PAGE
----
Miss Dish hates baking. It may be because she sucks at it. She's always viewed cooking--making sauces, poaching fish, crisping potatoes--as a sweet science with fundamentals, as well as plenty of room for creative left hooks. Baking--making dough, playing with yeast, wielding a rolling pin--feels like a military maneuver that requires the precision of a special-forces takedown. Not her scene.

Still, as a fan of eating baked goods, she felt it was her duty to attempt to conquer this bogeyman. So she signed up for some instruction, a class on making harvest pies, taught by Portland chef Jenn Louis. For $60, doughphobics are schooled at the catering company and instructional kitchen in Southeast Louis heads called Culinary Artistry.

Pie dough seemed like a good place to start; none of that scary yeast action. The class was small: Seven people, including Miss D.--ladies, all--gathered around the butcher-block table. Early in Louis' apple-pie demo, Miss D. noted aloud that teacher was throwing ingredients into the bowl all willy-nilly. Louis shrugged and passed on what she called a really bad piece of advice from one of her culinary instructors--stick with what you know. "Experiment," Louis said. "Make terrible food."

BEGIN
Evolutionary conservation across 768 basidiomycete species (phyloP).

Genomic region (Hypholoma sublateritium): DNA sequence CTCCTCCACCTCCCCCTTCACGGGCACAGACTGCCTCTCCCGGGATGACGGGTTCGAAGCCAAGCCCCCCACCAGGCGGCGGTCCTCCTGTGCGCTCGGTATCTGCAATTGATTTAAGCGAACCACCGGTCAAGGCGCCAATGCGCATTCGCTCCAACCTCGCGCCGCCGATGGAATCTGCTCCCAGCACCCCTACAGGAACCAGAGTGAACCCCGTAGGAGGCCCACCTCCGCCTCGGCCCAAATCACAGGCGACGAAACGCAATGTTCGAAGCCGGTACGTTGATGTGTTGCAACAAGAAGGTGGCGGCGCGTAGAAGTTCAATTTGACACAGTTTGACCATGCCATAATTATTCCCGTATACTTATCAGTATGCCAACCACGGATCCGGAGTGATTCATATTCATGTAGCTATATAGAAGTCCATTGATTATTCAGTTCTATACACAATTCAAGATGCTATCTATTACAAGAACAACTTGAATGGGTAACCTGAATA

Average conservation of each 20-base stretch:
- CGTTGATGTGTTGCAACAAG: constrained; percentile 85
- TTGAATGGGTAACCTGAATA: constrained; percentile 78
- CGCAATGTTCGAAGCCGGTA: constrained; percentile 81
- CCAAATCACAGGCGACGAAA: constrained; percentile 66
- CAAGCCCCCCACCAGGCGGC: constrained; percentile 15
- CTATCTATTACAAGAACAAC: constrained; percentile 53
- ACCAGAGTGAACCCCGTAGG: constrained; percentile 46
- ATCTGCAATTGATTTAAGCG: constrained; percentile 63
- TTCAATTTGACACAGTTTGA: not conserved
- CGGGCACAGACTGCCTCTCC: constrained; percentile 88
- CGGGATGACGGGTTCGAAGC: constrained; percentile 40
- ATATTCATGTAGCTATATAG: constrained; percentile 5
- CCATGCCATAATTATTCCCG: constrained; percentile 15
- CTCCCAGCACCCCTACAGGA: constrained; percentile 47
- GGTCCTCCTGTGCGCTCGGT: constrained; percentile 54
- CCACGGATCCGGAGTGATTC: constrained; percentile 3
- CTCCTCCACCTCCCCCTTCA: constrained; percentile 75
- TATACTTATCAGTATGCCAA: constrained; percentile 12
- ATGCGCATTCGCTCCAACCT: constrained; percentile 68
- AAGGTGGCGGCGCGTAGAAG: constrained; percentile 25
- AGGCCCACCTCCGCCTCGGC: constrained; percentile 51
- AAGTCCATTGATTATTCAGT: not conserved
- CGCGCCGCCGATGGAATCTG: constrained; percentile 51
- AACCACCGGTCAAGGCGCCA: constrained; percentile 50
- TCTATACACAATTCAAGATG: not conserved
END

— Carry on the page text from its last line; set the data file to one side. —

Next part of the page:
The two hour class took us through pot pies, tarts, maple pumpkin pie and a gooey upside-down nut pie. We took turns rolling, crimping and mixing dough, and picked up neat tricks such as turning the ramekin over and using that to cut the perfectly sized rounds to cover the tops, caramelizing onions by sweating them a bit with a lid, and counterbalancing each roll of the pin with the same roll in the opposite direction.

Miss D. mixed dough with her hands, trying to break the butter down into pieces the size of pebbles. "Don't work the dough too much," Louis warned. Miss D. looked up. Everyone else had pebbles and she had rocks. Plus, sticky pieces of dough clogging the crevices between her fingers. She began to panic and Louis looked over and smiled. Reassuring. Gentle. Empowering. Miss Dish could do it. She plucked the dough from her fingers and concentrated on making pebbles. It wasn't pretty, but she got it. She thinks. The dough is in her freezer waiting to be sampled.

The best part was the scarf session at the end. Another student, Dawn Banker, is a cooking-class veteran, and she gushed over the classes at Culinary Artistry. "At PCC, they make you clean up," she said. "And you have to pay for parking!" Oh, the outrage. Banker noted what Miss D. already discovered: "These classes are practical and give you the freedom to be non-perfect." Indeed.

Culinary Artistry: 232-4675,